bridge made out of steelEver since steel was first used in 1833 in early skyscrapers, inventors have found new ways to use it. Steel can be found in almost 70% of all household appliances, food containers, roofing materials, and doors, as well as the cars we drive and the bridges that Americans cross every day. The production of steel has also changed and become more efficient over time but that hasn’t changed the fact that employees are still working in a very dangerous industry.

Fatality In Catasauqua

In a steel fabrication plant, steel is cut, bent, welded, and formed into a wide variety of products. This means that workers are constantly surrounded by saws, chisels, torches, lasers, presses, and machines that release superheated steam – the perfect ingredients for an accident.

In July of 2016, a 53-year-old man was operating one of the press machines when the pressure of the machine caused an object to fly out and he was hit in the abdomen. He was rushed to the hospital but it was already too late and doctors pronounced him dead at 8:45 a.m.

An autopsy was performed and he was found to have sharp force injuries. While his employer has not confirmed it, it does imply that he as impaled by the object.

OSHA’s Involvement

Employers are required to report any fatalities on their job site to the Occupational Safety & Health Administration within eight hours of the death. OSHA then sends out a representative to perform an investigation in order to determine if a violation of safety and health standards occurred. During this process, the investigator will:

  1. Interview all witnesses as quickly as possible in a private setting.
  2. Have all interviews put in writing and have the witnesses sign it.
  3. Visit the scene of the accident to identify any immediate hazards.
  4. Review previous citations issued from OSHA to the employer.
  5. Determine if there is a reason to make a criminal referral.

The investigator may also be required to contact the family of the deceased and provide them with ongoing updates about the investigation.

If it is determined that a safety issue caused the accident, the employer may face severe fines and could see their workplace shut down until all necessary corrections have been made.

Workers’ Compensation Still Applies

While many employees are aware of the fact that workers’ compensation insurance will help them pay for the medical bills and may also provide them with a fraction of their lost wages while factory where steel is madethey are on the mend, many don’t realize that death benefits are also available to loved ones if an employee dies due to an injury they sustained while at work.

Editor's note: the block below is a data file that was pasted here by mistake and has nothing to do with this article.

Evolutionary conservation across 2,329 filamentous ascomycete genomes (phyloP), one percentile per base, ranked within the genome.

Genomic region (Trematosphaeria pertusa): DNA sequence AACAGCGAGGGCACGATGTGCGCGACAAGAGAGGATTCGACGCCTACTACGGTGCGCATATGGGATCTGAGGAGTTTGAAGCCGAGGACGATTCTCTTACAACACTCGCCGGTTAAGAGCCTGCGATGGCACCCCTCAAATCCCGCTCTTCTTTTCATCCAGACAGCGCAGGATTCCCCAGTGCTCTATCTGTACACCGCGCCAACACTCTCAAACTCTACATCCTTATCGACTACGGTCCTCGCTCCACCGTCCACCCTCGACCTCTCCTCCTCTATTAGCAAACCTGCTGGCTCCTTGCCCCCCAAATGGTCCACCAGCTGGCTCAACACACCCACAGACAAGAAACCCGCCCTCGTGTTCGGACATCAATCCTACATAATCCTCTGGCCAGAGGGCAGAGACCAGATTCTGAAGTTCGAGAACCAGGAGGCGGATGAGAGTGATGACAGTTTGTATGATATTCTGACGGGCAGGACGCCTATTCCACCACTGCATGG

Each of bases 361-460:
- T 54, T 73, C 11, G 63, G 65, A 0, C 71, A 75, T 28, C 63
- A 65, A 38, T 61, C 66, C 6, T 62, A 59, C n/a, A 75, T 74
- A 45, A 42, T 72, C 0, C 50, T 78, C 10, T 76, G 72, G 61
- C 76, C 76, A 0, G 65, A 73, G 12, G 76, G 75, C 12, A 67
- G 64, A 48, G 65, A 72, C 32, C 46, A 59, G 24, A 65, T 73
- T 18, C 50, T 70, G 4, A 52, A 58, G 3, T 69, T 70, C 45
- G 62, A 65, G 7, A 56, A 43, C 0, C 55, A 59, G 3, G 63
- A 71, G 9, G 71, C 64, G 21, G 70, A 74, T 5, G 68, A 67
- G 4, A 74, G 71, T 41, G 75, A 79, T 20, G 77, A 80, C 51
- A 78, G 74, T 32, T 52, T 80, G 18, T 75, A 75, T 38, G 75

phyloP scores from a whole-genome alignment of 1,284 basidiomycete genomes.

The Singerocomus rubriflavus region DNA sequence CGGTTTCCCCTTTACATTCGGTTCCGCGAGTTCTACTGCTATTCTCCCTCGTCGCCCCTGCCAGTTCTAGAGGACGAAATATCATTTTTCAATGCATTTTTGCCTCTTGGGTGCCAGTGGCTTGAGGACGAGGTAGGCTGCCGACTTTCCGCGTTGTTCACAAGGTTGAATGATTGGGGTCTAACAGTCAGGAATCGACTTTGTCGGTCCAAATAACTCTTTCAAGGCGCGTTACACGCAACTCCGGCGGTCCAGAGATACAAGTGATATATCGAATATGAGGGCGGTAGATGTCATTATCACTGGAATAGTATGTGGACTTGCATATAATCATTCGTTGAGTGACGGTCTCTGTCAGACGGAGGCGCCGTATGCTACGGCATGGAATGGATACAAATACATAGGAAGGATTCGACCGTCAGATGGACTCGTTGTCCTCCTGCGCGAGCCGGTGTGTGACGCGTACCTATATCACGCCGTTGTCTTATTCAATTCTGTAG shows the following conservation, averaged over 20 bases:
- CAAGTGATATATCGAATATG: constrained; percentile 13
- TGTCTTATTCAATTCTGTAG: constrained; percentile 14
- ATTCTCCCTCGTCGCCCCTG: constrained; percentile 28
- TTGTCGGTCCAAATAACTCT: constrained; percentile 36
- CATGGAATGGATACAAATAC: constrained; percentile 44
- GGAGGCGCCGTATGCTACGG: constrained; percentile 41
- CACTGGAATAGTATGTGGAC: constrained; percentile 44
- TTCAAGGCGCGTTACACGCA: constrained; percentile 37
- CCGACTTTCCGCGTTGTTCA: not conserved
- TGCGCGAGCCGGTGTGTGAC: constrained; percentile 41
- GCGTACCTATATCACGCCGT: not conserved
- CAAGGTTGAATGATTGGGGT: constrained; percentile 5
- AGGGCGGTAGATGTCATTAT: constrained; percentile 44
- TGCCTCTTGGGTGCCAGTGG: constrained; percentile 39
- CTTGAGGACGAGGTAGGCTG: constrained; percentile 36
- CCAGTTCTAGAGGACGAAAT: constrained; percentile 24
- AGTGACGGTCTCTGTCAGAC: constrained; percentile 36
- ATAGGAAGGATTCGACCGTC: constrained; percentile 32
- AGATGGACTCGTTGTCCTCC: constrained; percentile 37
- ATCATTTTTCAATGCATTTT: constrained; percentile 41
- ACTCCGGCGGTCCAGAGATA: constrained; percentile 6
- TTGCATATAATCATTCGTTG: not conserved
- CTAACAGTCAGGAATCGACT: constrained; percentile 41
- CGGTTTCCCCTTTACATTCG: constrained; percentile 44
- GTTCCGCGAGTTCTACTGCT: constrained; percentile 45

Who Is Eligible?

In Pennsylvania, the surviving spouse of the deceased and children are typically the beneficiaries of any workers’ compensation payments.

What Are The Benefits Available?

There are several benefits available:

  1. Burial Costs: Funerals, especially unexpected ones, are expensive. To ease the financial burden, workers’ compensation can cover some of those expenses.
  2. A Fraction Of The Deceased’s Pay: A weekly payment that is determined based on how much the deceased made at the time of their passing can be obtained by dependants.

What About My Loved One’s Medical Bills?

If the deceased received medical treatments for the injury that ultimately resulted in their death, workers’ compensation should cover those expenses.

What If The Employer Is Disputing My Claim?

Unfortunately, disputes involving workers’ compensation claims are not uncommon. Employers frequently attempt to claim that the injured or deceased employee was not eligible for filing a claim in order to prevent their insurance costs from going up. If you find that your claim has been delayed or denied, it is vitally important that you contact a workers’ compensation attorney as soon as possible.

An attorney can work to resolve any disputes, ensure that the correct compensation amount is calculated, speak with the insurance company representatives, and handle appeals. They can also review the circumstances surrounding the fatal accident and determine if a third-party lawsuit is another way that compensation can be obtained.